1. Welcome to AppraisersForum.com, the premiere online community for the discussion of real estate appraisal. Register a free account to be able to post and unlock additional forums and features.

Client wants 1007 filled out without a lease agreement and tenant occupied checked

Discussion in 'General Appraisal Discussion' started by kevinhenley, Oct 11, 2010.

Thread Status:
Not open for further replies.
  1. kevinhenley

    kevinhenley New Member

    0
    May 11, 2009
    Professional Status:
    Licensed Appraiser
    State:
    Ohio
    I have a problem with this because I cannot verify the property is a tenant occupied without a lease agreement. Of course, on the 1007 it questions whether or not the subject is leased and if so, for how much. My client is just telling me I should figure out the projected lease amount with the 1007, which I can do but it leaves the question about rental amount for subject unclear. In my opinion it may be owner-occupied, or vacant, and owner is just keeping property there. The contact at the house claimed to be the son-in-law of owner, but to be honest,didn't act like he lived there, but was just helping fix it up. Any suggestions of a response for my client?

    Thanks
     
  2. CANative

    CANative Elite Member

    168
    Jun 18, 2003
    Professional Status:
    Certified Residential Appraiser
    State:
    California
    The 1007 is just a rent survey leading to an opinion of market rent for the subject. Who cares who lives there?
     
  3. Vermonter

    Vermonter Senior Member

    12
    Mar 21, 2007
    Professional Status:
    Certified Residential Appraiser
    State:
    Vermont
    Agreed. Consistently come across these where tenants are family/friends and paying well below market rent. We have Homestead/Non-Homestead tax assessment, so that makes verifying occupancy easy. If you don't have something similar, find out where the municipality is mailing the tax bill. If it differs from the subject address you know it isn't owner occupied.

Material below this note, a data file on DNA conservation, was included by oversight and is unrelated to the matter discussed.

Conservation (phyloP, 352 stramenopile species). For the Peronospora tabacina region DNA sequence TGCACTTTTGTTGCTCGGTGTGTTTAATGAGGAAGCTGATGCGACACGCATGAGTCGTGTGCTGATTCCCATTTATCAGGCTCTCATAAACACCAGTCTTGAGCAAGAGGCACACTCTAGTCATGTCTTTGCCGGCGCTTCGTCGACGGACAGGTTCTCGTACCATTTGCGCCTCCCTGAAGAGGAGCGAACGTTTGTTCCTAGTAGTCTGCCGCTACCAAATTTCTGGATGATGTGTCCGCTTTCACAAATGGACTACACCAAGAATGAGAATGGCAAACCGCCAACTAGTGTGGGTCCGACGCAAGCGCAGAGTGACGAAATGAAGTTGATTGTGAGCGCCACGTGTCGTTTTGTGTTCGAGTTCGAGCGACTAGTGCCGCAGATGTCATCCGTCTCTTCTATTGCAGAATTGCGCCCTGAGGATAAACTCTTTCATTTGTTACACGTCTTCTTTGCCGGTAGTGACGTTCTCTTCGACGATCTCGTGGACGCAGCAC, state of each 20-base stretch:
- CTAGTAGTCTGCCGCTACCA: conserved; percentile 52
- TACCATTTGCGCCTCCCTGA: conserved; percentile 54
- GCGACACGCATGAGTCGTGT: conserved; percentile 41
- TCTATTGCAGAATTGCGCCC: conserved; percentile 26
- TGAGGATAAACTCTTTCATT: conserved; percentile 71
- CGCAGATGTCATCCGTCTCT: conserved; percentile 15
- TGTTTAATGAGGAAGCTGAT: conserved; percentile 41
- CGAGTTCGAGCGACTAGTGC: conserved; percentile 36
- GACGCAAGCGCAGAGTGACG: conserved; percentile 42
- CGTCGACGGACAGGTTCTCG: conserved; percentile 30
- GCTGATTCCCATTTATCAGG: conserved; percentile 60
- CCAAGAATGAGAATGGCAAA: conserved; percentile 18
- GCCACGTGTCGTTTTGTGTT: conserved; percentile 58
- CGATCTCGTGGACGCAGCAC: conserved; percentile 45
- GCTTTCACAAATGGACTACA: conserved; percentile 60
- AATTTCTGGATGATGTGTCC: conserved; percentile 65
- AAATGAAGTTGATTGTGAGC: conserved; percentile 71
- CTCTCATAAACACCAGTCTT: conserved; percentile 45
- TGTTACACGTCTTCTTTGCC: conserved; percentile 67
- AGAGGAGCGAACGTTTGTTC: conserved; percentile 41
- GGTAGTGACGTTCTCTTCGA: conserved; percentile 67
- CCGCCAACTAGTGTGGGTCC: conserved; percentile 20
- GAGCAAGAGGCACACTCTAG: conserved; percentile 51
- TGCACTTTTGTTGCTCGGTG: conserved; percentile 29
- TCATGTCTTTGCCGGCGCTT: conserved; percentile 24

4. Jerry Bone Jr

    Jerry Bone Jr Senior Member

    0
    Feb 23, 2004
    Professional Status:
    Licensed Appraiser
    State:
    Oregon
    "Yes i can" is a good place to start.
     
  5. AnonApprsr

    AnonApprsr Elite Member

    0
    Jan 21, 2008
    Professional Status:
    Certified Residential Appraiser
    State:
    Massachusetts
    What? You've never heard of Tenant at Will? And you're doing a Rent Schedule?
     
  6. Elliott

    Elliott Elite Member

    35
    Apr 23, 2002
    Professional Status:
    Certified General Appraiser
    State:
    Oregon
    I've had lenders requests a Rent & OIS for properties that were high end second homes.
    The homes weren't rented, the lender just wanted to know how much income they
    were capable of generating if the borrower couldn't make their payments.

    Hard to believe huh? There was a time some lenders behaved in a prudent manner.
     
  7. Michigan CG

    Michigan CG Moderator Staff Member Moderator

    217
    Nov 1, 2006
    Professional Status:
    Certified General Appraiser
    State:
    Michigan
    The correct term is Tenancy at Will, more commonly known as a month to month lease.

    The OP simply needs to research the market and find what is Market Rent and explain the situation.
     
  8. Mile High Trout

    Mile High Trout Elite Member

    11
    Feb 13, 2008
    Professional Status:
    Certified Residential Appraiser
    State:
    Colorado
    Potentially easier to consider in private single family owner / renter situations as well.

    Unlike apartments, the month to month may not be as different from the leased rates.
     
  9. AnonApprsr

    AnonApprsr Elite Member

    0
    Jan 21, 2008
    Professional Status:
    Certified Residential Appraiser
    State:
    Massachusetts
    I have been calling it, and all the Brokers in my area call it Tenant at Will. There is no "lease" agreement. There might be a "rental agreement" but some are just that TAW, leave any time, nothing holding you back.
     
Thread Status:
Not open for further replies.

Share This Page